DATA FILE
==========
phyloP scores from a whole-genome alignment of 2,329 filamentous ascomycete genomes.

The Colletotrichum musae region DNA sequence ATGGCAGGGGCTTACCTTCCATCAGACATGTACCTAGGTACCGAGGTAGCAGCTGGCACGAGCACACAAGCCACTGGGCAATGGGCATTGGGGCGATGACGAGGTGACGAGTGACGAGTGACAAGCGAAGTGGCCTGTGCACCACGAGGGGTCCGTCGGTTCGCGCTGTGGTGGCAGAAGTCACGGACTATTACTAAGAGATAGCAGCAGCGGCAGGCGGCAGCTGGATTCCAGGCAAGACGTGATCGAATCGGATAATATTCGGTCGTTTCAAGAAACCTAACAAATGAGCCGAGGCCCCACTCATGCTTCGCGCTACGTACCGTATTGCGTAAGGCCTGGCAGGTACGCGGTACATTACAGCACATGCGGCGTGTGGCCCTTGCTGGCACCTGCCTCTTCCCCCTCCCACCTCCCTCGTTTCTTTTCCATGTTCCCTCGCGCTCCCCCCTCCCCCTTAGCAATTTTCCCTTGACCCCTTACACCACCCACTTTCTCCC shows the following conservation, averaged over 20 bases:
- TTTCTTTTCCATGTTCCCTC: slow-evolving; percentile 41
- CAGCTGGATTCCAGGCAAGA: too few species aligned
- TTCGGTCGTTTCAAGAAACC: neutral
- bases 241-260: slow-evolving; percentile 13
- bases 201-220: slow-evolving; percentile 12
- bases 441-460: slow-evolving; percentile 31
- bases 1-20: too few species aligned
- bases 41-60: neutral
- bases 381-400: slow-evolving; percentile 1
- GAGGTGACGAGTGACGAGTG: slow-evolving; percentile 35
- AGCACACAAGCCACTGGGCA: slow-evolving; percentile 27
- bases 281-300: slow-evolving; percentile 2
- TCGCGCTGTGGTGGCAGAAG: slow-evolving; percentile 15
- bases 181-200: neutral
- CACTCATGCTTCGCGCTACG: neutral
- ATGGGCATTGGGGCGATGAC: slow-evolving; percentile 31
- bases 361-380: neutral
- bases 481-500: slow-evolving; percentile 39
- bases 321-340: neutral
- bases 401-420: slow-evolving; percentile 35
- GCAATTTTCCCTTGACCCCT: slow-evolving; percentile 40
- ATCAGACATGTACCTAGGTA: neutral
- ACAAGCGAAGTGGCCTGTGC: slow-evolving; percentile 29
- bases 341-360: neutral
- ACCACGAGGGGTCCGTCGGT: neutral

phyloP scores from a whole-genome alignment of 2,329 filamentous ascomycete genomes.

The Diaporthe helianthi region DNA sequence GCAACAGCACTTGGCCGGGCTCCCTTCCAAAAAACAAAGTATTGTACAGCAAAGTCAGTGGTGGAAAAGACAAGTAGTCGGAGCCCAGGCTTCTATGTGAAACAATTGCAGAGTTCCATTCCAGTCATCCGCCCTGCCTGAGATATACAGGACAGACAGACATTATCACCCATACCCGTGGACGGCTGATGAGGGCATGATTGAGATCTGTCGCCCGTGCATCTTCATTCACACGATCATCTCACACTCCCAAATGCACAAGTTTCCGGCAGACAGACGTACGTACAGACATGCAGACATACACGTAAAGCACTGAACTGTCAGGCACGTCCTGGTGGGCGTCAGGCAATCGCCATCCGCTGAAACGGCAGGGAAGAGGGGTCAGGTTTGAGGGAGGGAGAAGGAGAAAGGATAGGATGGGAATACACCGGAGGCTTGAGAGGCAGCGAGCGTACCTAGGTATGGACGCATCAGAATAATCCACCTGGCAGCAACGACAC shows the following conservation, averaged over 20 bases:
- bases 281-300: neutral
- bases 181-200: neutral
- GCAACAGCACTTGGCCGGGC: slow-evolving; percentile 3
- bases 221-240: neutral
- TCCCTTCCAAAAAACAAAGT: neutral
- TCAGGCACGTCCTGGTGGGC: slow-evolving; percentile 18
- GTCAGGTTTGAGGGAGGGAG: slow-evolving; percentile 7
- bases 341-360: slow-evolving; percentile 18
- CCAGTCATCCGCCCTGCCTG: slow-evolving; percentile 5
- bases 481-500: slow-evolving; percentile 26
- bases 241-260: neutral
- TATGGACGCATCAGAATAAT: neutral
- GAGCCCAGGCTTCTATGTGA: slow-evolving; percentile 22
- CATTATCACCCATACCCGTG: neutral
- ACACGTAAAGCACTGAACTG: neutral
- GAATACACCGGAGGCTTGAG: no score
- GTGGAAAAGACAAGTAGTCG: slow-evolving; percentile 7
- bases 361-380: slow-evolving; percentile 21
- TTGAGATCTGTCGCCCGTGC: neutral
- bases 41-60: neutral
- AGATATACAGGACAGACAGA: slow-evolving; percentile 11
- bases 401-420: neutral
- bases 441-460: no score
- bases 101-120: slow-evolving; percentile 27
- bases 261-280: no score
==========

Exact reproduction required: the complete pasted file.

phyloP scores from a whole-genome alignment of 2,329 filamentous ascomycete genomes.

The Colletotrichum musae region DNA sequence ATGGCAGGGGCTTACCTTCCATCAGACATGTACCTAGGTACCGAGGTAGCAGCTGGCACGAGCACACAAGCCACTGGGCAATGGGCATTGGGGCGATGACGAGGTGACGAGTGACGAGTGACAAGCGAAGTGGCCTGTGCACCACGAGGGGTCCGTCGGTTCGCGCTGTGGTGGCAGAAGTCACGGACTATTACTAAGAGATAGCAGCAGCGGCAGGCGGCAGCTGGATTCCAGGCAAGACGTGATCGAATCGGATAATATTCGGTCGTTTCAAGAAACCTAACAAATGAGCCGAGGCCCCACTCATGCTTCGCGCTACGTACCGTATTGCGTAAGGCCTGGCAGGTACGCGGTACATTACAGCACATGCGGCGTGTGGCCCTTGCTGGCACCTGCCTCTTCCCCCTCCCACCTCCCTCGTTTCTTTTCCATGTTCCCTCGCGCTCCCCCCTCCCCCTTAGCAATTTTCCCTTGACCCCTTACACCACCCACTTTCTCCC shows the following conservation, averaged over 20 bases:
- TTTCTTTTCCATGTTCCCTC: slow-evolving; percentile 41
- CAGCTGGATTCCAGGCAAGA: too few species aligned
- TTCGGTCGTTTCAAGAAACC: neutral
- bases 241-260: slow-evolving; percentile 13
- bases 201-220: slow-evolving; percentile 12
- bases 441-460: slow-evolving; percentile 31
- bases 1-20: too few species aligned
- bases 41-60: neutral
- bases 381-400: slow-evolving; percentile 1
- GAGGTGACGAGTGACGAGTG: slow-evolving; percentile 35
- AGCACACAAGCCACTGGGCA: slow-evolving; percentile 27
- bases 281-300: slow-evolving; percentile 2
- TCGCGCTGTGGTGGCAGAAG: slow-evolving; percentile 15
- bases 181-200: neutral
- CACTCATGCTTCGCGCTACG: neutral
- ATGGGCATTGGGGCGATGAC: slow-evolving; percentile 31
- bases 361-380: neutral
- bases 481-500: slow-evolving; percentile 39
- bases 321-340: neutral
- bases 401-420: slow-evolving; percentile 35
- GCAATTTTCCCTTGACCCCT: slow-evolving; percentile 40
- ATCAGACATGTACCTAGGTA: neutral
- ACAAGCGAAGTGGCCTGTGC: slow-evolving; percentile 29
- bases 341-360: neutral
- ACCACGAGGGGTCCGTCGGT: neutral

phyloP scores from a whole-genome alignment of 2,329 filamentous ascomycete genomes.

The Diaporthe helianthi region DNA sequence GCAACAGCACTTGGCCGGGCTCCCTTCCAAAAAACAAAGTATTGTACAGCAAAGTCAGTGGTGGAAAAGACAAGTAGTCGGAGCCCAGGCTTCTATGTGAAACAATTGCAGAGTTCCATTCCAGTCATCCGCCCTGCCTGAGATATACAGGACAGACAGACATTATCACCCATACCCGTGGACGGCTGATGAGGGCATGATTGAGATCTGTCGCCCGTGCATCTTCATTCACACGATCATCTCACACTCCCAAATGCACAAGTTTCCGGCAGACAGACGTACGTACAGACATGCAGACATACACGTAAAGCACTGAACTGTCAGGCACGTCCTGGTGGGCGTCAGGCAATCGCCATCCGCTGAAACGGCAGGGAAGAGGGGTCAGGTTTGAGGGAGGGAGAAGGAGAAAGGATAGGATGGGAATACACCGGAGGCTTGAGAGGCAGCGAGCGTACCTAGGTATGGACGCATCAGAATAATCCACCTGGCAGCAACGACAC shows the following conservation, averaged over 20 bases:
- bases 281-300: neutral
- bases 181-200: neutral
- GCAACAGCACTTGGCCGGGC: slow-evolving; percentile 3
- bases 221-240: neutral
- TCCCTTCCAAAAAACAAAGT: neutral
- TCAGGCACGTCCTGGTGGGC: slow-evolving; percentile 18
- GTCAGGTTTGAGGGAGGGAG: slow-evolving; percentile 7
- bases 341-360: slow-evolving; percentile 18
- CCAGTCATCCGCCCTGCCTG: slow-evolving; percentile 5
- bases 481-500: slow-evolving; percentile 26
- bases 241-260: neutral
- TATGGACGCATCAGAATAAT: neutral
- GAGCCCAGGCTTCTATGTGA: slow-evolving; percentile 22
- CATTATCACCCATACCCGTG: neutral
- ACACGTAAAGCACTGAACTG: neutral
- GAATACACCGGAGGCTTGAG: no score
- GTGGAAAAGACAAGTAGTCG: slow-evolving; percentile 7
- bases 361-380: slow-evolving; percentile 21
- TTGAGATCTGTCGCCCGTGC: neutral
- bases 41-60: neutral
- AGATATACAGGACAGACAGA: slow-evolving; percentile 11
- bases 401-420: neutral
- bases 441-460: no score
- bases 101-120: slow-evolving; percentile 27
- bases 261-280: no score